Bob Violino for ZDNet: Autonomous robots can perform actions or complete tasks with a high degree of autonomy, which makes them ideal for applications such as space exploration or cleaning your living room carpet. Mobile robots are capable of moving from place to place. Put these capabilities together and you got a powerful machine that can handle lots of tasks in industrial environments such as factories, as well as in hospitals, hotels, and other areas. And, in fact, one of the more prominent trends in robotics today is the growing popularity of autonomous mobile robots (AMRs), with new vendors jumping into the market and sales on the rise. AMRs are modular, self-driving mobile robots that can be used for a variety of business applications, such as locomotion, mapping, navigation, and inspection. Cont'd...
From Sewbo: Sewbo Inc. on Thursday announced that it has achieved the long-sought goal of automated sewing, by using an industrial robot to sew together a T-shirt. This milestone represents the first time that a robot has been used to sew an entire article of clothing. Despite widespread use in other industries, automation has failed to find a place in apparel manufacturing due to robots’ inability to handle limp, flexible fabrics. Sewbo avoids these hurdles by temporarily stiffening fabrics, making it easy for conventional robots to build clothes as if they were made from sheet metal. Afterwards, the process is reversed to produce soft, fully assembled garments. “Our technology will allow manufacturers to create higher-quality clothing at lower costs in less time than ever before,” said Jonathan Zornow, the technology’s inventor. “Avoiding labor issues and shortening supply chains will help reduce the complexity and headaches surrounding today’s intricate global supply network. And digital manufacturing will revolutionize fashion, even down to how we buy our clothes by allowing easy and affordable customization for everyone.” Sewbo performed their feat using an off-the-shelf industrial robot, which they taught to operate a consumer sewing machine. Having successfully proved its core concept, Sewbo is now expanding its team and working towards commercializing its technology... ( company webpage , MIT article )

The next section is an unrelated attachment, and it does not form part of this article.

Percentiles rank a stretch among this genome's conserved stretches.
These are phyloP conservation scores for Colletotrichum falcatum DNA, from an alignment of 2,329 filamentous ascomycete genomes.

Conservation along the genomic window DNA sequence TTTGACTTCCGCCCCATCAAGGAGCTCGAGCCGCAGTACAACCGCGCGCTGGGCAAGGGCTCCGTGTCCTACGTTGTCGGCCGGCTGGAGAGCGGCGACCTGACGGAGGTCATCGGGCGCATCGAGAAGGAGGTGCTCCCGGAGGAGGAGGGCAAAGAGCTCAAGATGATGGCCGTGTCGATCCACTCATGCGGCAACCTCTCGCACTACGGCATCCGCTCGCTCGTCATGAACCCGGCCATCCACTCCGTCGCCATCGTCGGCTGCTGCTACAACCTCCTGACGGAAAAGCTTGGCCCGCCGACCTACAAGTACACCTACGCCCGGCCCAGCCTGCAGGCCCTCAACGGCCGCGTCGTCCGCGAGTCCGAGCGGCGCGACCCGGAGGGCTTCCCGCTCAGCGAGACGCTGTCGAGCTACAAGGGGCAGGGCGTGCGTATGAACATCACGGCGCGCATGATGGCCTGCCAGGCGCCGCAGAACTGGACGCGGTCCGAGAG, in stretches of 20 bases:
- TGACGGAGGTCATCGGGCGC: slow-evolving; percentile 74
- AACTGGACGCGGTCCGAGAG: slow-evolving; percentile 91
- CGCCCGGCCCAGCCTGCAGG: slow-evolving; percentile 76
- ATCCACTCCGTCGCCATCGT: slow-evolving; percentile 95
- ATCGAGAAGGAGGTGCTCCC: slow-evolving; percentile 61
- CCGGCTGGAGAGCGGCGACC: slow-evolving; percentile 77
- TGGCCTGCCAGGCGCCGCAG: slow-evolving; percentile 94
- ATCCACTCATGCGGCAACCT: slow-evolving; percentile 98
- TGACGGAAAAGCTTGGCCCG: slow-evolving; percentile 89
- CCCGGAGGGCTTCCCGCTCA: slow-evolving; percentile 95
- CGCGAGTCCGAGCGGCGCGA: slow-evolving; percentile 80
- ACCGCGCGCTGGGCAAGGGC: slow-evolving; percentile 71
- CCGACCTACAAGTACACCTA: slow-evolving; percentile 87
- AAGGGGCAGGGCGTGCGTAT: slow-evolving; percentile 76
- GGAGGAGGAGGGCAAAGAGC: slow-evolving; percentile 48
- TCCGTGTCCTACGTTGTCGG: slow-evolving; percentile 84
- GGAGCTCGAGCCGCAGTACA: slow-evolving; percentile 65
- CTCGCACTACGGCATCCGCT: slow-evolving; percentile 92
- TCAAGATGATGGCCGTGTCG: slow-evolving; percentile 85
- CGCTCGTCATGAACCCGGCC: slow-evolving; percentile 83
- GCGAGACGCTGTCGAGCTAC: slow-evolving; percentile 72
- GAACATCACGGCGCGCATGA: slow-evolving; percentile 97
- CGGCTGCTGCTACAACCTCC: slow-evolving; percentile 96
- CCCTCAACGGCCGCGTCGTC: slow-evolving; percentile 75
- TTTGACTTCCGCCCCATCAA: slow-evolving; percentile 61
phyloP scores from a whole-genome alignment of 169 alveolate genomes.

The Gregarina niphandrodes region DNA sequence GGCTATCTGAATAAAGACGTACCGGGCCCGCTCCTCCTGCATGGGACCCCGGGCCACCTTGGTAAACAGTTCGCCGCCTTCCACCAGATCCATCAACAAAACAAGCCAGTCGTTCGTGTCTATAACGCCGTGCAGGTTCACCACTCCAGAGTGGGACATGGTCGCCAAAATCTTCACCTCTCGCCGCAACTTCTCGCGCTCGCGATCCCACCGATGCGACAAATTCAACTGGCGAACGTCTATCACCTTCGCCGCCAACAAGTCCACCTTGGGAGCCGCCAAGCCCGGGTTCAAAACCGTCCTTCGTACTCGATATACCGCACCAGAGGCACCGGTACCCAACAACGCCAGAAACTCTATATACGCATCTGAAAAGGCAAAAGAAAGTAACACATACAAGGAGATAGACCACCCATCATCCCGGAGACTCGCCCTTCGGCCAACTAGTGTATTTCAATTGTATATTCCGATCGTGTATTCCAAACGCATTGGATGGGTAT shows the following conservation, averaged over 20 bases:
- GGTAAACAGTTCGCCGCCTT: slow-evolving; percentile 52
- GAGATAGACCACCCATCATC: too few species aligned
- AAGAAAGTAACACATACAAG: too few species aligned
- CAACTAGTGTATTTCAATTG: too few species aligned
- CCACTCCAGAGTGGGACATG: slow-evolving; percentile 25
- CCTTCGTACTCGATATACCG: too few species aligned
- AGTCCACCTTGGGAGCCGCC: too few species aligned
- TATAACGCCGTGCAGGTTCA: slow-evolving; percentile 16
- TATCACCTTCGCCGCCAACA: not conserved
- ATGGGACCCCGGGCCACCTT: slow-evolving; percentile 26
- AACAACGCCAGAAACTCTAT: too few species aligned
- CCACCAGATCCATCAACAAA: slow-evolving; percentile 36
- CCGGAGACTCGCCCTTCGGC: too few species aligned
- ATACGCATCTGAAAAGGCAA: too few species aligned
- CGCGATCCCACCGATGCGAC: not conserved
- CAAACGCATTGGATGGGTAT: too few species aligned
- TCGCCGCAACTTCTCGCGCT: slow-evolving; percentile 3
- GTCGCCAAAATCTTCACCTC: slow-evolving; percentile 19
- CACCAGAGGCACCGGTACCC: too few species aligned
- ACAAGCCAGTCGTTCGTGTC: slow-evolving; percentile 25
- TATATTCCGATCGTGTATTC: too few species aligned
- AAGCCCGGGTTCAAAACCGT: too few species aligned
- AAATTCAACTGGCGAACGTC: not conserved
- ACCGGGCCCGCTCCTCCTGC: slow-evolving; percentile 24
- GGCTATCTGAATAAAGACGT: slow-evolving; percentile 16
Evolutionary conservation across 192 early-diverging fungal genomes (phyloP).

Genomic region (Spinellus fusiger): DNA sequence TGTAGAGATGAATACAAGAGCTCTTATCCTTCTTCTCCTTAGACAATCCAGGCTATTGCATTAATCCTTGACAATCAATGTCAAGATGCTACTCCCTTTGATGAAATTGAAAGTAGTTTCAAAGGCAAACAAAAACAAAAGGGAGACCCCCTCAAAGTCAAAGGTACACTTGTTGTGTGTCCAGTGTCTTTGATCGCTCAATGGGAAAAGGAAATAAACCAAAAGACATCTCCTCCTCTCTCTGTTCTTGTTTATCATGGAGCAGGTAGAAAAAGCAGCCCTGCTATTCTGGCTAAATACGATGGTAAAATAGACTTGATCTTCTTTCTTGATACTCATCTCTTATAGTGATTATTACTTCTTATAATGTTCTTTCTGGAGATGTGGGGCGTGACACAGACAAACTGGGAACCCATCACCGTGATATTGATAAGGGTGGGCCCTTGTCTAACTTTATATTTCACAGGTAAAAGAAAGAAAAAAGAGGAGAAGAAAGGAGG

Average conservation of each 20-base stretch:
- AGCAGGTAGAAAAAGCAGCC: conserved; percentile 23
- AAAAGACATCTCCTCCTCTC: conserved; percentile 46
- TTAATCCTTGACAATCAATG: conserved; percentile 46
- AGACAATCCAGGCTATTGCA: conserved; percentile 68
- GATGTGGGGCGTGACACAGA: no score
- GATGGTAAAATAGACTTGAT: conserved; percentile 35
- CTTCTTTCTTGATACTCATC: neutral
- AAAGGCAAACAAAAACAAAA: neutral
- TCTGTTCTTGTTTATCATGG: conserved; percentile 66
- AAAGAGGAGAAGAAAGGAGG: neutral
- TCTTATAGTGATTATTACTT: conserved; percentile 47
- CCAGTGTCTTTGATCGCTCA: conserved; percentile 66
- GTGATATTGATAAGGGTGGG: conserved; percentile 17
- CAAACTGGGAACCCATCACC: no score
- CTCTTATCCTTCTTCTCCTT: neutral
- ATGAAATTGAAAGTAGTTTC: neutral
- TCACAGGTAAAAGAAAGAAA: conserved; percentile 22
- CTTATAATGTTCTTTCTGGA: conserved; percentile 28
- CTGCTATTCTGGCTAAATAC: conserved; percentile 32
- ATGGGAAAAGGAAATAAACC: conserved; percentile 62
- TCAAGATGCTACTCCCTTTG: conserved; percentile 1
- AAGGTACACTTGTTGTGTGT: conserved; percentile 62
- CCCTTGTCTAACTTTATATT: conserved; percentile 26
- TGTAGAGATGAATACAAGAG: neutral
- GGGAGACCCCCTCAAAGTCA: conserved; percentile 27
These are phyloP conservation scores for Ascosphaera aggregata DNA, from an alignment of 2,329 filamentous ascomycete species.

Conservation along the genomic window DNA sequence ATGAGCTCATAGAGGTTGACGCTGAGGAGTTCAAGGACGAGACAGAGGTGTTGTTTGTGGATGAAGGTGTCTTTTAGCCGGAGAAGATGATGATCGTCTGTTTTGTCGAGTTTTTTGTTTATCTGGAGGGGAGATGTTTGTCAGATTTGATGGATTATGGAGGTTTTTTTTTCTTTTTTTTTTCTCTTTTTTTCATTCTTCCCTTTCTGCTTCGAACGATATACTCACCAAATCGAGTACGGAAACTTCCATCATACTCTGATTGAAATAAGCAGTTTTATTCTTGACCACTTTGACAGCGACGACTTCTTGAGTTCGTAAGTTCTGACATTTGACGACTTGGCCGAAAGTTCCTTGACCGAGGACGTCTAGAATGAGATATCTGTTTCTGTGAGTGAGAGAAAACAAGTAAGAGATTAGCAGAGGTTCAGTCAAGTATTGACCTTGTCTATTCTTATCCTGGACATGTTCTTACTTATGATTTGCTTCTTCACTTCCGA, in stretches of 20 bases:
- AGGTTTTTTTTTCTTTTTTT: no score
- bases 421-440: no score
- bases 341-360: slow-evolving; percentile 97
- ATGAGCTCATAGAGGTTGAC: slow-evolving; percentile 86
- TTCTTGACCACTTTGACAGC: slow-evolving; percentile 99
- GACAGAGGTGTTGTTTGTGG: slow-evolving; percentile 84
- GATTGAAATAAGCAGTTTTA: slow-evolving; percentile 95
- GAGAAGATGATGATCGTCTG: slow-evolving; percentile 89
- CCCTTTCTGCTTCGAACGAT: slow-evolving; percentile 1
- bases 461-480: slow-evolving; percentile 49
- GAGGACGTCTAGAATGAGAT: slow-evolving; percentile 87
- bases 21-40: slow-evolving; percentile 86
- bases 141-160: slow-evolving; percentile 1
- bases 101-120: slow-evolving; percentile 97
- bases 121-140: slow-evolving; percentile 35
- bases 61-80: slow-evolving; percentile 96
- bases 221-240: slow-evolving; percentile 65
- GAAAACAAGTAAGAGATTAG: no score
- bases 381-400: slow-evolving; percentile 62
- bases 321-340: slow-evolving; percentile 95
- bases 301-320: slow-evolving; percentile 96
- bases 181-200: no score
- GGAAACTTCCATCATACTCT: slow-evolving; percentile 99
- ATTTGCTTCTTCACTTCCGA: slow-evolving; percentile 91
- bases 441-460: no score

Ghost Minitaur™ is a patent-pending medium-sized legged robot highly adept at perceiving tactile sensations. Its high torque motors, motor controllers, and specialized leg design allow this machine to run and jump over difficult terrain while actively balancing, climb fences, and rapidly reorient from falls. High-speed and high-resolution encoders let the robot see and feel the ground through the motors and adapt faster than the blink of an eye. Full Press Release:
The Hobby Hand, Hobby Hand and two other wacky crowdfunding projects. Sit back and watch the videos.
Ford, U-M Accelerate Autonomous Vehicle Research with Ford Researchers In-House at New Robotics Lab on U-M Campus
Ford and the University of Michigan today announce they are teaming up to accelerate autonomous vehicle research and development with a first-ever arrangement that embeds Ford researchers and engineers into a new state-of-the-art robotics laboratory on U-M's Ann Arbor campus. While the new robotics laboratory opens in 2020, by the end of this year Ford will move a dozen researchers into the North Campus Research Complex (NCRC). The announcement is the latest in a series of actions by Ford as it moves toward having fully autonomous SAE-defined level 4-capable vehicles available for high-volume commercial use in 2021. Autonomous vehicles are part of Ford's expansion to be an auto and a mobility company. Full Press Release:
The self-driving vehicle (SDV) using an autonomous guidance system breaks free of magnetic strips and pre-programmed routes.
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Dynatect's Gortite VF (Vertical Fabric) Automated Machine Safety Door is intended for automation and safe machine access to minimize cycle time and maximize production time. The automated roll-up door separates machines with hazardous operations from other processes, material handling equipment, and people. The Gortite VF Door contains typical machine/process generated hazards including light debris, fluid splatter/mist, and weld smoke/sparks/flash.